|[January 10, 2013]
Big Data and Predictive Analytics Can Transform US Healthcare System, According to NYU Stern Study Published in Health Systems
NEW YORK --(Business Wire)--
For more than a decade, banks and retailers have been using "big data"
to draw actionable conclusions from data they collect through commerce.
Now, two NYU Stern researchers say big data can help solve major
societal problems, like reducing the skyrocketing cost of healthcare in
the US while improving quality.
In a study published in Health
Systems, Professor Vasant Dhar, co-director of Stern's
Center for Business Analytics, and his colleague Jon Maguire, use
predictive analytics on a large dataset from the healthcare system to
identify groups most at risk for diabetic complications and predict
treatment costs associated with different treatment patterns. According
to the Congressional Budget Office, healthcare spending tripled as a
percentage of GDP from 1960-2005 and could more than triple again by
2082 to consume nearly half of GDP unless costs are contained. The
researchers argue that big data can show us how to reduce costs and
"Healthcare providers are understandably focused on indviduals and not
fully informed by large-scale data-driven patterns of treatments and
outcomes," said Dhar. "The good news is that we now have troves of
available data of healthcare system use. What we need is a healthcare
system that is willing to let the data speak and show us previously
unknown patterns that emerge even though the reasons for such patterns
may not always be immediately apparent."
In their study, they mined pharmacy and medical claims of more than
65,000 newly diagnosed type-2 diabetes patients, age 18 and older, over
six years. The NYU Stern study revealed the following actionable
patterns that are relevant to patients, healthcare providers and
A large portion of costs arise from very few cases: 68% of utilization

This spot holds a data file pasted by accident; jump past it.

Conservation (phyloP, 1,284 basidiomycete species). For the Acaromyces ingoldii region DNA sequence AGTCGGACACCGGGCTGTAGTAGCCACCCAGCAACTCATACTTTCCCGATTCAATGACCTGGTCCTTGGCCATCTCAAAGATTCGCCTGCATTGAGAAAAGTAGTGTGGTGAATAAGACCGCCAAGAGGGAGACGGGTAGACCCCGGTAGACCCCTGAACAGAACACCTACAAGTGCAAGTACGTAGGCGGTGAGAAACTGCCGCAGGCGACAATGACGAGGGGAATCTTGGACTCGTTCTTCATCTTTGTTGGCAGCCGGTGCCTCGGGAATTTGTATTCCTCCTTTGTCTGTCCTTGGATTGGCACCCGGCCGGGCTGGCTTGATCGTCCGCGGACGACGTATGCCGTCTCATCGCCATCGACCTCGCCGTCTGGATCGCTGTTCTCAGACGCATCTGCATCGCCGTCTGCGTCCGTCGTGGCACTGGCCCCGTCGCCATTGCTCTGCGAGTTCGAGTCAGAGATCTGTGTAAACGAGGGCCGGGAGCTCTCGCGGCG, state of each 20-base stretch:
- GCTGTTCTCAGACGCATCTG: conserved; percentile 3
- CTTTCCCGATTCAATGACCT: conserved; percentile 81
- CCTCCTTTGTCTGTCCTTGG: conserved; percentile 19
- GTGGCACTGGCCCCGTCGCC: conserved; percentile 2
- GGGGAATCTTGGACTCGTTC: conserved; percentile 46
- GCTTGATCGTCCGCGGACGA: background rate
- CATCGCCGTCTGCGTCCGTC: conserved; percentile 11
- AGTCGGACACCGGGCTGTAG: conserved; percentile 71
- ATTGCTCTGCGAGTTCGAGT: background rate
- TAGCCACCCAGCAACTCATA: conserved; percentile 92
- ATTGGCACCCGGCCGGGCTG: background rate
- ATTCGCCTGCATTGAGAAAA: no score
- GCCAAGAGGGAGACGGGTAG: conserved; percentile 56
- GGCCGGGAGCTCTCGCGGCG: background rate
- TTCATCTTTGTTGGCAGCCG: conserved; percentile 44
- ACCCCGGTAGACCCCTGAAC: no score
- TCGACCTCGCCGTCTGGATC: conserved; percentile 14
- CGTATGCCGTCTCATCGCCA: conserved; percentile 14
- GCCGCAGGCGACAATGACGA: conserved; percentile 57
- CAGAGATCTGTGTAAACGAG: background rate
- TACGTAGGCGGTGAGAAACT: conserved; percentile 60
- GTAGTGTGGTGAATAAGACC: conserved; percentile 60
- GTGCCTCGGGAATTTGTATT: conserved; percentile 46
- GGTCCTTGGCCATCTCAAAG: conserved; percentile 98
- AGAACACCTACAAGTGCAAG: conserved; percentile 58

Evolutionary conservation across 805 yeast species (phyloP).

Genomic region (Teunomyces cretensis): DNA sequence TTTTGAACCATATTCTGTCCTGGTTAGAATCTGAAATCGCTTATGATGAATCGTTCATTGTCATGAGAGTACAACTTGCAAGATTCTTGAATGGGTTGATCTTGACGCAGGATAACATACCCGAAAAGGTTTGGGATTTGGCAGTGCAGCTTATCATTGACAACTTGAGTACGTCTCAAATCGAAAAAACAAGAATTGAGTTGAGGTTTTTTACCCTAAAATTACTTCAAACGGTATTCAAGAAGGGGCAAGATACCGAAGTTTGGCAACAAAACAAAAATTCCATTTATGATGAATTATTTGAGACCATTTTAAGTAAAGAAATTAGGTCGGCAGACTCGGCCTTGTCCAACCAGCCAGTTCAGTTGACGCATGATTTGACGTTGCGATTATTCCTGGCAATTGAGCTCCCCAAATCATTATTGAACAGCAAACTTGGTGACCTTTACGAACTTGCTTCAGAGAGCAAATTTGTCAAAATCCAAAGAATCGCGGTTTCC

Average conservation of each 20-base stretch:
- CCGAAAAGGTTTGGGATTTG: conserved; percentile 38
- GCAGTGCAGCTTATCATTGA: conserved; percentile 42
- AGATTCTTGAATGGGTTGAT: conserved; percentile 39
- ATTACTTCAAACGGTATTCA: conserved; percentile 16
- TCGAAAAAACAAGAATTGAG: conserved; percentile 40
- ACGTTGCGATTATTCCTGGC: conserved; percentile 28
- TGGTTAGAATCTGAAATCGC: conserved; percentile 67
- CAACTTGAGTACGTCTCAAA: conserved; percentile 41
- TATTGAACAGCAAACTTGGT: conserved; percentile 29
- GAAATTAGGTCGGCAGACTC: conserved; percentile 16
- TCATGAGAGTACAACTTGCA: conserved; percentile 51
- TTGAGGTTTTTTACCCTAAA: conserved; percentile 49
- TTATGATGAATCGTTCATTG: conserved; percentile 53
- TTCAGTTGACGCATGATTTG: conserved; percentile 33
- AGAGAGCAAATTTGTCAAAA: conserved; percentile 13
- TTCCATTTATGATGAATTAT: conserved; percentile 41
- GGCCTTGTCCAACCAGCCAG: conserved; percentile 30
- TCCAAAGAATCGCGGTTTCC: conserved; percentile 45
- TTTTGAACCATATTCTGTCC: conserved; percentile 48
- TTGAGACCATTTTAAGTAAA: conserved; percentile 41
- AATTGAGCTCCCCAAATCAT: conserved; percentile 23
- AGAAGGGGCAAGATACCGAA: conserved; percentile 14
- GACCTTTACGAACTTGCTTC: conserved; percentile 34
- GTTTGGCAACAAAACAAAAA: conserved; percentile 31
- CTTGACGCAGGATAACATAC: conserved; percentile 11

among those newly diagnosed with type-2 diabetes are incurred by the
"sickest" 10% of the population. Predicting the "soon to be sickest
10%" could significantly cut costs and improve outcomes.
People who start with a "lifestyle only" solution after diagnosis (no
medicine for up to six months) tend to have higher complication rates
than those who go on a simple medication such as Metformin, suggesting
that delay may be costly. While some controlled studies suggest that
lifestyle factors such as regular vigorous exercise may prevent the
onset of diabetes, timely medication may be more effective after its
onset than relying on lifestyle alone.
Patients with poorer 'health status' have higher costs and
complication rates. In the study, one proxy for health status was the
number of different therapeutic class prescriptions or pre-existing
diagnoses before a diabetes diagnosis. This surrogate measure and
other related ones should be considered during treatment since they
can impact outcomes.
Prof. Dhar is an expert in the study of predictive analytics, data
mining, big data and digital marketing.
To arrange an interview with Prof. Dhar, contact Jessica Neville,
in Stern's Office of Public Affairs, or Prof. Dhar at firstname.lastname@example.org.
For access to his Health Systems paper, visit their website.
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